The former leader of Caerphilly County Borough Council held shares in a company that benefited from a £38.5 million investment of public funds.
Councillor David Poole resigned from his top post on Friday, September 20, and referred himself to the Public Services Ombudsman for Wales after spending watchdog the Wales Audit Office wrote to the council’s interim chief executive Christina Harrhy with concerns over a potential conflict of interest.
As the leader of the council, Cllr Poole was a member of the cabinet of the Cardiff Capital Region (CCR) City Deal – an economic development partnership of ten local authorities including Caerphilly.
In September 2017, the CCR cabinet agreed to buy the former LG Semiconductor site at Newport’s Imperial Park from the Welsh Government for £38.5m and lease the site back to Cardiff-based tech firm IQE. The aim of the deal is to create the world’s first compound semiconductor ‘cluster’, attracting other firms developing the technology and creating thousands of jobs.
Cllr Poole became leader of Caerphilly Council in May 2017 and was a member of the CCR cabinet when the decision to invest the £38.5m was made.
According to Cllr Poole’s declaration of interests, published on Caerphilly Council’s website, he was a shareholder of IQE in June this year.
An amended version, with the IQE reference crossed out, was signed and dated on September 9. A Caerphilly Council spokesman confirmed this was because Cllr Poole had sold his shares.Declaration file for Councillor David Vincent Poole
Cllr Poole has said he bought shares in the firm in October or November last year and had been advised by a council officer that he did not need to declare an interest.
However at a CCR meeting on June 10 which discussed the semiconductor cluster project with IQE, Cllr Poole did declare an interest and left.
The Wales Audit Office published a report last month on the CCR’s spending. It read: “Our work has identified an issue in respect of the Registration of Members’ Interests within one authority and the processes and procedures in place to notify CCRCD’s Director and Monitoring Officer of those interests. Consequently, we intend to write to CCRCD’s Director, and the local authority concerned, in relation to this matter in the near future.”
Cllr Colin Mann, leader of the Plaid Cymru group on Caerphilly Council, said: “Cllr Poole is a very experienced councillor and was a senior council officer before retirement, so will be well aware of both the fundamental necessity to declare interests and the issue of conflict of interest.
“It is always the ultimate responsibility of a councillor to declare an interest. He knows that well, so why didn’t he declare that interest immediately he bought the IQE shares?
“It is also interesting to note that he removed his declaration of interest relating to the IQE shares in Caerphilly Council’s register of interests just a few days before he resigned as leader. When were Caerphilly Council officers’ aware of the shares purchase by Cllr Poole in IQE and what advice did they give him? We need full transparency now.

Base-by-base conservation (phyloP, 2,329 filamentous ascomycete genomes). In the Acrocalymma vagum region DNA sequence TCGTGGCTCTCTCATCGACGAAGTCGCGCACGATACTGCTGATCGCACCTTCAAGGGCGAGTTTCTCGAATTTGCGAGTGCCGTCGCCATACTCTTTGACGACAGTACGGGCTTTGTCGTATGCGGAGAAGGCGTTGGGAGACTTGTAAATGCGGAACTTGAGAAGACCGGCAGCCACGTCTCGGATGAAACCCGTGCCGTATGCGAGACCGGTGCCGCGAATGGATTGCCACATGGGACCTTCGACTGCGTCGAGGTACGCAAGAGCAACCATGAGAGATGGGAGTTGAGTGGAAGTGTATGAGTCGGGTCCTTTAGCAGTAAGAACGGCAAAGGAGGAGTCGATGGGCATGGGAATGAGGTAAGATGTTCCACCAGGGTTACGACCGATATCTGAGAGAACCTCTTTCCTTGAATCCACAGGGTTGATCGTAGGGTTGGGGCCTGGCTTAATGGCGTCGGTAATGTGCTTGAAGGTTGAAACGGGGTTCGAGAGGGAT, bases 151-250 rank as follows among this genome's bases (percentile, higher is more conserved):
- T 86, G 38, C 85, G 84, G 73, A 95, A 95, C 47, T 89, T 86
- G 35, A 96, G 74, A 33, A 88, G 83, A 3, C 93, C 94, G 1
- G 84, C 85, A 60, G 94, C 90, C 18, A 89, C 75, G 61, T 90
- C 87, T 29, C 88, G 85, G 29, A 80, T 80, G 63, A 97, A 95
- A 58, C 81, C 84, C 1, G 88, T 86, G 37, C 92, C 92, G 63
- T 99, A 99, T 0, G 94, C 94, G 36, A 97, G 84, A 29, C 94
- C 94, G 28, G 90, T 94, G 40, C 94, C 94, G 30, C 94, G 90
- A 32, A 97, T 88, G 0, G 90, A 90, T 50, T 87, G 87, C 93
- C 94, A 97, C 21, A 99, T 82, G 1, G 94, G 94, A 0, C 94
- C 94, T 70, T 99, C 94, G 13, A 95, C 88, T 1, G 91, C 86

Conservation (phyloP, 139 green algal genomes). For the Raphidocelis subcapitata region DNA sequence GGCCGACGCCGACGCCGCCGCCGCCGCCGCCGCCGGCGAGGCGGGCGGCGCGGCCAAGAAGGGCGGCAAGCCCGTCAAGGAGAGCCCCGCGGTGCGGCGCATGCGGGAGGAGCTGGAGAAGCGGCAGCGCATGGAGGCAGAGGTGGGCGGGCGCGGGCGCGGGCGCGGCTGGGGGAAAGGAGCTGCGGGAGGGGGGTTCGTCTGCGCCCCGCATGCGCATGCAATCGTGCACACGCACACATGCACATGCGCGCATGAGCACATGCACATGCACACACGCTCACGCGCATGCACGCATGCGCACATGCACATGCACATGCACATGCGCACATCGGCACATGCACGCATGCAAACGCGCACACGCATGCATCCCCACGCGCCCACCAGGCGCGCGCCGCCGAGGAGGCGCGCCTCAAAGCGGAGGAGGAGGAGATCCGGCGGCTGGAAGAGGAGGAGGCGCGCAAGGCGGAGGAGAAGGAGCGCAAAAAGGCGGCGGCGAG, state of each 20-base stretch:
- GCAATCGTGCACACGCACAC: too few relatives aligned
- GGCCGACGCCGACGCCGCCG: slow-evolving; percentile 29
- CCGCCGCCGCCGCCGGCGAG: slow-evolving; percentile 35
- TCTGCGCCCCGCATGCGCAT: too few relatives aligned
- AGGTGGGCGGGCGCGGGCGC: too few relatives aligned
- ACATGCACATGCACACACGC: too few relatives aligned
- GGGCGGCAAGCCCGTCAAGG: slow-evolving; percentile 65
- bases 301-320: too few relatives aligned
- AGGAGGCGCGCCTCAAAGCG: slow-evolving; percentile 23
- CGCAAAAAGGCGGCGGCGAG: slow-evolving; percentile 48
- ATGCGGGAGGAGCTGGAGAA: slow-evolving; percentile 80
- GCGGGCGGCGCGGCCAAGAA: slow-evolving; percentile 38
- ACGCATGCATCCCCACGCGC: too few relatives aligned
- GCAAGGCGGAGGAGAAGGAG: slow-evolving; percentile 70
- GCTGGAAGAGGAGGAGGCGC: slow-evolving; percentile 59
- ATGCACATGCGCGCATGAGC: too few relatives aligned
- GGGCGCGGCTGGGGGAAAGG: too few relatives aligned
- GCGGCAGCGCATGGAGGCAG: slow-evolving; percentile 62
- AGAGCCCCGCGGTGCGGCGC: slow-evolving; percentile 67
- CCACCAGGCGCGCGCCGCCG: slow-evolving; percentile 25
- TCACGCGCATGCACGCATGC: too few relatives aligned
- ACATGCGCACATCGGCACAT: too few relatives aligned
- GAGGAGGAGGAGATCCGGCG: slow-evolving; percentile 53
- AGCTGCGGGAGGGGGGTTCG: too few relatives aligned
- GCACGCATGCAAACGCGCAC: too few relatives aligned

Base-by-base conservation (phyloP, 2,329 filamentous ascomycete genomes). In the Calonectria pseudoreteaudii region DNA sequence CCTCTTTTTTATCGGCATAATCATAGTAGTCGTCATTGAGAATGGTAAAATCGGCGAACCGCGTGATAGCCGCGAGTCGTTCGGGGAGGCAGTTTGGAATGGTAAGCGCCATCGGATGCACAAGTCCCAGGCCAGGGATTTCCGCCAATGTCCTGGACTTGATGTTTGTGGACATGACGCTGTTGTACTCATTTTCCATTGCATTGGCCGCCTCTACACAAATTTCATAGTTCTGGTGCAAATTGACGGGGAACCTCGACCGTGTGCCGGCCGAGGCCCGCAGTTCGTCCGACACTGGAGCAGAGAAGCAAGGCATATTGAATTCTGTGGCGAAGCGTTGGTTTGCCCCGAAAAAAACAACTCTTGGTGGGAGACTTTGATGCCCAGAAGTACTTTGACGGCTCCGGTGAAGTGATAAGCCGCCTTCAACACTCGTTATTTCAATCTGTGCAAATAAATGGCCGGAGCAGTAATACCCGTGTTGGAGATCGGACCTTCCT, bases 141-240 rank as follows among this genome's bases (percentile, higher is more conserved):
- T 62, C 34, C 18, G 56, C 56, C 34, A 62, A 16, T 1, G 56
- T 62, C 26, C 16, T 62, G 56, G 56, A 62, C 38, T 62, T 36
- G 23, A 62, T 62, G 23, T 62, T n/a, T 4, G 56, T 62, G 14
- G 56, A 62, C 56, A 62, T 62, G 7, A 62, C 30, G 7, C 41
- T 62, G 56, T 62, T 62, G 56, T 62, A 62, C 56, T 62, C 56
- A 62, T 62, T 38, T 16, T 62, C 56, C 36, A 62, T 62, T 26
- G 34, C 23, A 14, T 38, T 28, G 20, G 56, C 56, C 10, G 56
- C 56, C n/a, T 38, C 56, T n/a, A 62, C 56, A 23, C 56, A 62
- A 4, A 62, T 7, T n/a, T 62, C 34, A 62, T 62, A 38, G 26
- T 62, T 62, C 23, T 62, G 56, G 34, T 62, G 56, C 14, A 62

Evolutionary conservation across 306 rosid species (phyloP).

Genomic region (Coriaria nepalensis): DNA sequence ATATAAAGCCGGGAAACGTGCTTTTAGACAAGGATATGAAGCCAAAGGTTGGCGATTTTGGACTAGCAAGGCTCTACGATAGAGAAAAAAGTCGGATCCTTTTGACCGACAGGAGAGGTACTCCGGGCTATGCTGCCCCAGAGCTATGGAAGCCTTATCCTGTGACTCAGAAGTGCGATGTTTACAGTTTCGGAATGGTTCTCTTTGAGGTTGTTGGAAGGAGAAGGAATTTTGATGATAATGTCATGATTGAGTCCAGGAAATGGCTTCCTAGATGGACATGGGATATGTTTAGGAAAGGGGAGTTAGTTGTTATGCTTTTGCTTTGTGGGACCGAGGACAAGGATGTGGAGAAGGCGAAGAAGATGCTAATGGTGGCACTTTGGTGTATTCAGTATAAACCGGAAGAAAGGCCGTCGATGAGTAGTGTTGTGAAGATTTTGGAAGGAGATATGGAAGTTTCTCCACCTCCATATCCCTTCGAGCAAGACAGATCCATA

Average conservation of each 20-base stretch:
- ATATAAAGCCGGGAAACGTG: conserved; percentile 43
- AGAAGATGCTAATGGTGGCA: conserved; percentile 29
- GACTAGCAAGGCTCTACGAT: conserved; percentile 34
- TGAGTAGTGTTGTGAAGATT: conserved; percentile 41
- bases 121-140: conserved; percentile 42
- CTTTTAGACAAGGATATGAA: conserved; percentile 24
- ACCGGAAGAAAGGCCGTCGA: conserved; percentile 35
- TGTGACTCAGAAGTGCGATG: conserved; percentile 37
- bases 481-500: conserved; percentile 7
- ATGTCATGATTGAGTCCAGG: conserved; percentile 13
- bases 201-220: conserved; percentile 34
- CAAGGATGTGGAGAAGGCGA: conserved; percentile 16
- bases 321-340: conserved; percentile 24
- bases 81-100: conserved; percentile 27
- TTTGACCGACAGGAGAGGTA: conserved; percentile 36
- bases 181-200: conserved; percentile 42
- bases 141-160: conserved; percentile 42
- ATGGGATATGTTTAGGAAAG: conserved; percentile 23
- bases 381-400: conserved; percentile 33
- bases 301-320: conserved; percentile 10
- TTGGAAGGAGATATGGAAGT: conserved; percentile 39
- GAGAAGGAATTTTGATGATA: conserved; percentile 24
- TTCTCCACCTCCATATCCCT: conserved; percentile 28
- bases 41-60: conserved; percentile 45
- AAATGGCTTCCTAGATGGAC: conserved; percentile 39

“This latest incident is sadly yet another example of a council in crisis. The Labour leadership of Caerphilly council has failed residents time and time again and my view is that unless there are detailed and satisfactory answers to the issues raised now he should resign immediately as a councillor. Further action may be needed depending on the report promised by the Wales Audit Office.”
Member of Parliament Chris Evans, who represents Islwyn, has criticised Cllr Poole’s leadership style – despite the pair both being Labour.
Mr Evans said: “I have made no secret of my serious concerns regarding the leadership of Caerphilly County Borough Council. I am shocked, however, to hear of these new allegations against Cllr Poole. If true then, once again, my constituents have been very badly let down by him.
“I hope a full and swift investigation will now take place. The people of Islwyn will not stand for another ridiculously expensive, drawn out disciplinary process that wastes more taxpayers’ money.
“There are many, many, excellent, hard-working councillors and officers at Caerphilly County Borough Council who have been let down by the leadership over the last few years.
“There are also those that have followed blindly and allowed arrogant mismanagement, and possibly worse things, to happen at the top.”
Mr Evans has long been at odds with Cllr Poole and his cabinet, with disagreements on issues such as the Pontllanfraith Leisure Centre closure playing a part.
In July, Islwyn’s Constituency Labour Party (CLP) made an official complaint to Welsh Labour about the cabinet.
Cllr Barbara Jones, who represents the St James’ ward and was deputy leader, has taken over temporarily.
Caerphilly Observer has contacted Cllr Poole for further comment.